Many people love tiny toy dogs, and it’s not hard to find a shih Tzu anywhere in the world where there is a demand for small dogs. Known variously as Teacup Shih Tzu or Imperial Shih Tzu and by other names, it’s important to recognize that all the “Teacup Shih Tzu puppies for sale” may not be recognized by the AKC (American Kennel Club) for good breeding practices. How do you make sure you are buying a healthy pet that has not been bred too small to be safe?
Teacup Shih Tzu or Imperial Shih Tzu important facts
Many breeders will deceptively market Shih Tzu puppies as having a Chinese imperial bloodline. But the truth is, not all puppies bred today can be traced back to the imperial dogs of China. Shih Tzu means ‘lion’ and it is reputed to be the oldest of Tibetan holy dogs associated with the Buddhist religion. These dogs are known (from paintings, documents and artifacts) to have existed as far back as 624 AD and may have been introduced to China from Tibet or the Byzantine Empire.
Whatever its ancient history, the Shih Tzu was a house pet along with Pekinese and pugs in the Chinese Ming Dynasty (1368 to 1644AD). The breed almost became extinct during the Communist Revolution in China. But there seem to have been seven dogs and seven bitches rescued, from whom breeding began in the 1930s. Originally classed as “Apsos”, the breed was recognized by the Kennel Club (England) as being separate from the Lhasa Apso. American soldiers stationed in Australia and Europe where the members of the breed were exported brought them back home, and the Shih Tzu was added to the AKC Stud Book in 1969, and was classified as a Toy Breed for regular shows.
Teacup Shih Tzu or Imperial Shih Tzu AKC Recognition
For all the different names that the Shih Tzu is sold under, the best of these essentially belong to the one breed that AKC recognizes. This is the Shih Tzu breed, members of which weigh between 9 and 16 pounds, or 4.08 to 7.25 kilograms. This doesn’t mean that Imperial Shih Tzu or Teacup Shih Tzu are unacceptable. Many times, the dogs which are bred on the lower end of the weight scale (weighing closer to 4.08 kilograms) are labeled as Teacup, Imperial etc. and this is a legitimate practice.
But when purchasing dogs of this breed, it is important to remember the healthy teacup Shih Tzu weight range to ensure humane breeding practices are carried out by the breeder. Any puppy that is deliberately bred to weigh less than 5 pounds, may suffer from health problems. Therefore, it is very important to understand the difference between a breeder who is using the term Imperial to simply mean ‘on the smaller side’ or to mean ‘much smaller than was intended by nature’.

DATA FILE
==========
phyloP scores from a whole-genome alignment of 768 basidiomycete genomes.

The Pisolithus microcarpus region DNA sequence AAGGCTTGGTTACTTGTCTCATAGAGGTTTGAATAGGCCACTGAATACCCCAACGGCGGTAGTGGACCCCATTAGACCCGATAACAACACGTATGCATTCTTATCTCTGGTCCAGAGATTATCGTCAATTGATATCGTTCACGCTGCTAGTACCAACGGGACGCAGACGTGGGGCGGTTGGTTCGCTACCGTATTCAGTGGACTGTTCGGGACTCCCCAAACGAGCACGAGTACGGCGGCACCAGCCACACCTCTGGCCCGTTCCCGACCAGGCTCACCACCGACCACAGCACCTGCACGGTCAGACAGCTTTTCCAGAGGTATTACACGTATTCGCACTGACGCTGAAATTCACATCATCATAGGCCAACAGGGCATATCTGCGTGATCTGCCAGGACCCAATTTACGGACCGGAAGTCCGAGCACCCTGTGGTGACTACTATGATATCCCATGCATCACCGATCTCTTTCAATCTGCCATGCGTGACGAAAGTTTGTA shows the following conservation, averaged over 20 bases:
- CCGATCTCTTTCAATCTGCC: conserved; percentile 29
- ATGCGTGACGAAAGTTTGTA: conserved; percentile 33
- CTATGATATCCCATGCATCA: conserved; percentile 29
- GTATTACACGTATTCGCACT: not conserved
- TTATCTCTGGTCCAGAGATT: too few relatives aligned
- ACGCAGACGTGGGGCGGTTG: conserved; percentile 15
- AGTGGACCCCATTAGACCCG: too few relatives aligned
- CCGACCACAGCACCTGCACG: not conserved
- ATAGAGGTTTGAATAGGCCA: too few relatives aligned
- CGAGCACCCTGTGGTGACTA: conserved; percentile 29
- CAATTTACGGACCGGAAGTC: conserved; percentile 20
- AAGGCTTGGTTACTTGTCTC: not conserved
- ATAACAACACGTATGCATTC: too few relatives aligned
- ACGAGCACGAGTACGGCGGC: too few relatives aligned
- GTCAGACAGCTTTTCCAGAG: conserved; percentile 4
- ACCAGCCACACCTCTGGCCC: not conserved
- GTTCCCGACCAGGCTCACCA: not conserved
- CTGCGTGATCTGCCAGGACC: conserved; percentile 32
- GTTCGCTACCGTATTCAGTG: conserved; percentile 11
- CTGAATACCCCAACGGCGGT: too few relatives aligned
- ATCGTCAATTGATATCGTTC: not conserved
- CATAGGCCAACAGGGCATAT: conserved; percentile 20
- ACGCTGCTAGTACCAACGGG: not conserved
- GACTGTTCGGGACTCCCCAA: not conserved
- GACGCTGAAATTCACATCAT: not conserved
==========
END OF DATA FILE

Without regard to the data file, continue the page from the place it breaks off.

Also remember that while a Shih Tzu under 9 pounds may not fit AKC breed standards, you may still be able to register it with the AKC.
Teacup Shih Tzu Health Problems
When Imperial Shih Tzu’s are bred too small, especially weighing around 2 to 3 pounds when fully grown, they can have a shorter life span along with a host of other health issues. They can have eating problems or breathing problems. They are incredibly delicate since their organs are very small and plenty of care must be taken with these dogs. They can also suffer from calcium deficiency, and be vulnerable to every condition ranging from heart disease to liver problems such as liver shunts.
Many animal lovers involved in Teacup Shih Tzu or imperial Shih Tzu rescue see it as more satisfying rescuing heavily underweight dogs than purchasing healthy AKC-approved puppies. The first thing to do with an underweight Shih Tzu (and even healthy members) is to take it to a veterinarian and check for any health issues or potential health issues. The puppy will need special care from thereon, including careful monitoring of food. The usual ‘Miniature’ Shih Tzus which are much smaller than is healthy should have food introduced to them very slowly. If the food isn’t tolerated, your vet may give you a special formula for the puppy.
Shih Tzus in general are quite temperature-sensitive, and don’t tolerate heat well because of their thick fur. They are also not good swimmers. Always avoid eye injuries, as these dogs have large eyes and no muzzle for protection. Juvenile renal dysplasia or improper kidney development is a common problem in puppies, a symptom of which is excessive thirst. Your pet should receive regular health checkups to prevent potential health issues and keep it in tip-top condition.
When healthy and in the right weight range, Shih Tzu lap dogs are full of spunk and love to be spoiled. They are affectionate and playful, gentle and sweet, clever and easy to train. You can give these sweet “chrysanthemum-faced” dogs a good life, when you partner with a reputable, honest breeder who cares about the animals.